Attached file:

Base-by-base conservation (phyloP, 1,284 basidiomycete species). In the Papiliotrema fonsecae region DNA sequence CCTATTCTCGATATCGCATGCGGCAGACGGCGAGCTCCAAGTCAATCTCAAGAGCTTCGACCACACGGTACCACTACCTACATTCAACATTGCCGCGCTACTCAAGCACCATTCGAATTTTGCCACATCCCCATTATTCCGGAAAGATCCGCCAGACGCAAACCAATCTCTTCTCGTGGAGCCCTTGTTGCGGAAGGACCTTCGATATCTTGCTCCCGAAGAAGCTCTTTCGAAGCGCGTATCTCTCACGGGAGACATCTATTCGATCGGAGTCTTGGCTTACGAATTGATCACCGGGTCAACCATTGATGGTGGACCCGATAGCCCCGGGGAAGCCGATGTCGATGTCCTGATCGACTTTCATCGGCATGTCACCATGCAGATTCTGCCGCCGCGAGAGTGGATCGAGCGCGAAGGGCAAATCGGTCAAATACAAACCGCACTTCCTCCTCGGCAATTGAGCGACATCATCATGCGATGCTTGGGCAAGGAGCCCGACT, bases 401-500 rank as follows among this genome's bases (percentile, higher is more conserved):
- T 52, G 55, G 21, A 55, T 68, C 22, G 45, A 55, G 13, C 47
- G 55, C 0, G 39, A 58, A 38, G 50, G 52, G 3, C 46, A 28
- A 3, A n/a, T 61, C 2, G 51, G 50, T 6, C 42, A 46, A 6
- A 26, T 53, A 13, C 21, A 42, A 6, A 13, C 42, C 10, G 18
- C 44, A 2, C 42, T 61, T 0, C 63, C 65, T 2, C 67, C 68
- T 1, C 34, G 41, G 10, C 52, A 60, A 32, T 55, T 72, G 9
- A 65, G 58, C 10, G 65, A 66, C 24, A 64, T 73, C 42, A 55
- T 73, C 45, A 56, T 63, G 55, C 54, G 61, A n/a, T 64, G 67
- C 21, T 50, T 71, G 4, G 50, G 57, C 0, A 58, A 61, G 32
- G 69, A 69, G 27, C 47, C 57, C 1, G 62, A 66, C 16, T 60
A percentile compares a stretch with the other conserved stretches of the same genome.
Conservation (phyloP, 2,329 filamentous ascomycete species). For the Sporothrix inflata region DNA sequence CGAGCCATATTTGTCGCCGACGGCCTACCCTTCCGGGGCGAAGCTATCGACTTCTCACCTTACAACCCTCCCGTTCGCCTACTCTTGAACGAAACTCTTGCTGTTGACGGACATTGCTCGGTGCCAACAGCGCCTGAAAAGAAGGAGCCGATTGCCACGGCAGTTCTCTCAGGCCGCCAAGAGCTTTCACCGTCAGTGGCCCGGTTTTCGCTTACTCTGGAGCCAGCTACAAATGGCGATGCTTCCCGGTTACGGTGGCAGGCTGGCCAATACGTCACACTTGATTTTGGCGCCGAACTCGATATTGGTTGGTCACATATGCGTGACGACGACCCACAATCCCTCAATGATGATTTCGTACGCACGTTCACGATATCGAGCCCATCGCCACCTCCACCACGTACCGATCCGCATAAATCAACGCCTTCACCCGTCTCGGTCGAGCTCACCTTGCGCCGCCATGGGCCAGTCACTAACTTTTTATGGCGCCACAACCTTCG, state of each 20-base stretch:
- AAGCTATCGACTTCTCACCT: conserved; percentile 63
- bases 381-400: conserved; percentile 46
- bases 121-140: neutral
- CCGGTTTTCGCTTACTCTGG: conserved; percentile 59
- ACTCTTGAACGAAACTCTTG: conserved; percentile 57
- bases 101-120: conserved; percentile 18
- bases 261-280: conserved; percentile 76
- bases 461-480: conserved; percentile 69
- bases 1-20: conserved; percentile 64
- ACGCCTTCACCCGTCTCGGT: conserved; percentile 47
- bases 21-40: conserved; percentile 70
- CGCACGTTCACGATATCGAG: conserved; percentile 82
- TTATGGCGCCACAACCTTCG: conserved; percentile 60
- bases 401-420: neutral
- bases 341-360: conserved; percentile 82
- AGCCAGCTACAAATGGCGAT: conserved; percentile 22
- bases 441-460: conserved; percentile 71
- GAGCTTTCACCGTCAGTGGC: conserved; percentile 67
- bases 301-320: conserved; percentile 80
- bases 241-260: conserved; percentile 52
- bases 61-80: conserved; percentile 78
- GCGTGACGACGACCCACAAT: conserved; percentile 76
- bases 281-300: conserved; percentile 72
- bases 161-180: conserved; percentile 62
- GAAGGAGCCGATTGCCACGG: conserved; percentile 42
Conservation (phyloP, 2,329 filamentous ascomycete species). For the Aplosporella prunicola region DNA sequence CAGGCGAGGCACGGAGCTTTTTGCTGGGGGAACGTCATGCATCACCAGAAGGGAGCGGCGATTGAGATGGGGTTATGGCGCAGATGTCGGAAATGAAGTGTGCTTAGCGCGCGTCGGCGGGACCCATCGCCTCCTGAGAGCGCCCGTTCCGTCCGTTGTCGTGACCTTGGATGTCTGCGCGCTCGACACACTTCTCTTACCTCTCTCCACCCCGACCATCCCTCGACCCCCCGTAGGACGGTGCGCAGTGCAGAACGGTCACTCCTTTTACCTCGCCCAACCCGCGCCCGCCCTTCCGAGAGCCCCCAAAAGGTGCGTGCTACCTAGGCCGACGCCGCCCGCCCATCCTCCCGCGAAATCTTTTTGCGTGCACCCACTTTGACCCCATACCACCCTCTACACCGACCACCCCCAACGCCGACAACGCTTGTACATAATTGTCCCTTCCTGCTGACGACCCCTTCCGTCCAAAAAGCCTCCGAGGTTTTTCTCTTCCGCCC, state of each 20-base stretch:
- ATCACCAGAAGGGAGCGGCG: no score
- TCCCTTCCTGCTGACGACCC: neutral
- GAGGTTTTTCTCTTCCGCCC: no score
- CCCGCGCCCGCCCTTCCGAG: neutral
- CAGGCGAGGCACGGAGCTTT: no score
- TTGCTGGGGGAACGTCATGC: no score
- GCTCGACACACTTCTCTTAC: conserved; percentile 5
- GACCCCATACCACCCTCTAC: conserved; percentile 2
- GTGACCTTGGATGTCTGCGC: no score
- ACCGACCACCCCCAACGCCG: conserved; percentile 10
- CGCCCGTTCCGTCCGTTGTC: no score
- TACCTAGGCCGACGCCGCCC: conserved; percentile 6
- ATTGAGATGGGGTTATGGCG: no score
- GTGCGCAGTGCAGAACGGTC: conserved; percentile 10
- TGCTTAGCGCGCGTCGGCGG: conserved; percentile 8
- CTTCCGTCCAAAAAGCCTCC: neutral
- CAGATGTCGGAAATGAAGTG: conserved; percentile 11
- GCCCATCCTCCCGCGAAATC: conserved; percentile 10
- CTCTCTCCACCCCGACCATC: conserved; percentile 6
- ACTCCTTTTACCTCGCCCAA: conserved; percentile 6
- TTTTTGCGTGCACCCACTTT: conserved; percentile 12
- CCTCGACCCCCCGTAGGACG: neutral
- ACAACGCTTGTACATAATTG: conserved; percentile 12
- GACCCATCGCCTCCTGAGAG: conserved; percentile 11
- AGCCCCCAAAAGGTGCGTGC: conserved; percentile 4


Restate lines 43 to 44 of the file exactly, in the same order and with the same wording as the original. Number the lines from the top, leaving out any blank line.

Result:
- CCCGCGCCCGCCCTTCCGAG: neutral
- CAGGCGAGGCACGGAGCTTT: no score